When shopping for a new sports bra, there are a few additional considerations to keep in mind aside from size. Most sports bras can be divided into three impact level categories: low, medium and high. Impact level generally refers to how much compression a bra is designed to provide. Just be aware that there are no industry standards for sports bra impact level. Below are some examples of activities that each impact level may be used for. Keep in mind that some women may prefer more or less compression for these activities, depending on personal preference.

    • Low-impact sports bras are ideal for walking, yoga, pilates and weight training.
    • Medium-impact sports bras are ideal for elliptical training, cycling, moderate aerobics, hiking and power walking.
    • High-impact sports bras are ideal for intense aerobics, running, soccer, basketball, tennis and other fast-paced sports.
  • Fabrics and Care

    Smooth, lightweight synthetic fabrics like polyester and nylon are ideal in the construction of sports bras. These materials provide excellent moisture management and dry quickly. The addition of Lycra® or spandex provides enhanced freedom of movement and support. It's generally best to avoid cotton bras for sports and physical exercise.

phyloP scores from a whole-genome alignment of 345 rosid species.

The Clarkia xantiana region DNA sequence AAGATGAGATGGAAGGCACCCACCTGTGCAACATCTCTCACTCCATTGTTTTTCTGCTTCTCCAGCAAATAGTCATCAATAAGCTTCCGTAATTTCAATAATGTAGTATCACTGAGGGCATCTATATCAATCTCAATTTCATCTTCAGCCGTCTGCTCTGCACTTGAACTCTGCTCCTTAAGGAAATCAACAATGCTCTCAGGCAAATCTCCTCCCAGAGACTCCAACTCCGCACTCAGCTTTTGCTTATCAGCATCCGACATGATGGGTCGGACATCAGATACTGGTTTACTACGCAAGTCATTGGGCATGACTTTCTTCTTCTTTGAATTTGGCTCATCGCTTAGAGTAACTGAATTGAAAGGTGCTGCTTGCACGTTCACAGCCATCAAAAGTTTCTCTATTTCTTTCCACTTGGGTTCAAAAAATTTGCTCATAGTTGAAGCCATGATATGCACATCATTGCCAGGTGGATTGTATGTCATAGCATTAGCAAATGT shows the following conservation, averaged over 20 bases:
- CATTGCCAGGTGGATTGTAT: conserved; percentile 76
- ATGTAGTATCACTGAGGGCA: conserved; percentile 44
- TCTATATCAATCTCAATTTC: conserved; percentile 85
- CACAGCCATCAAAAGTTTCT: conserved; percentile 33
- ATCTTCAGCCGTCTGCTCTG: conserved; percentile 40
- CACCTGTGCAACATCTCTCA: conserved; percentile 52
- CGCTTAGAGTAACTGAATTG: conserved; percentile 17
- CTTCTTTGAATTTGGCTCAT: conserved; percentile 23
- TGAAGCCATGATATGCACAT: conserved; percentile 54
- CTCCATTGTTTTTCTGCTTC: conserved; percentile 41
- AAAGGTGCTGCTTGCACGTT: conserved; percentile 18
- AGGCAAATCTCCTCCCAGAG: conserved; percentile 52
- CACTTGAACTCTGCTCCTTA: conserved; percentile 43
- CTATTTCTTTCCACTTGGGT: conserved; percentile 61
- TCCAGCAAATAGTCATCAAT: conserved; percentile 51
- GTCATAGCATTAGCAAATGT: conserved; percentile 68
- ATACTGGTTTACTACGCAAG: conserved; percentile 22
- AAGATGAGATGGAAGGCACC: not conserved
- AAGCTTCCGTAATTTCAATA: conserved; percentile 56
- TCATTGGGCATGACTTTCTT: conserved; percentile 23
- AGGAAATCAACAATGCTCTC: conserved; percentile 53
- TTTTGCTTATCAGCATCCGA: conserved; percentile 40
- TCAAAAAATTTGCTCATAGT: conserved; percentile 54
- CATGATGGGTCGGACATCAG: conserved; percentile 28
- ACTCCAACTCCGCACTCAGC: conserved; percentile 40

All bras will usually last longer when hand washed. If you prefer to machine wash your sports bras, be sure to use a delicate setting and always fasten any hooks before washing. (This will hopefully prevent the bra from getting caught on any other clothing in the wash, which may stretch out the bra faster). It's also best to hang dry your bras. If you find a sports bra that fits really well and feels comfortable, consider buying at least one more so you can rotate and extend the life of your bras.

    When to Replace Your Sports Bra

    Expect to replace a sports bra about every 6-12 months, depending on how frequently you wear it and for how long. Once a sports bra begins to wear out, you may notice that it doesn't support as well. This usually indicates that the fabric has started to lose some of its elasticity. You should consider replacing your bra if you notice:

    • A noticeably looser fit
    • An increase in motion during exercise (less support)
    • Frayed fabric or straps, or loose stitching
    • Your bra simply doesn’t feel as comfortable as it used to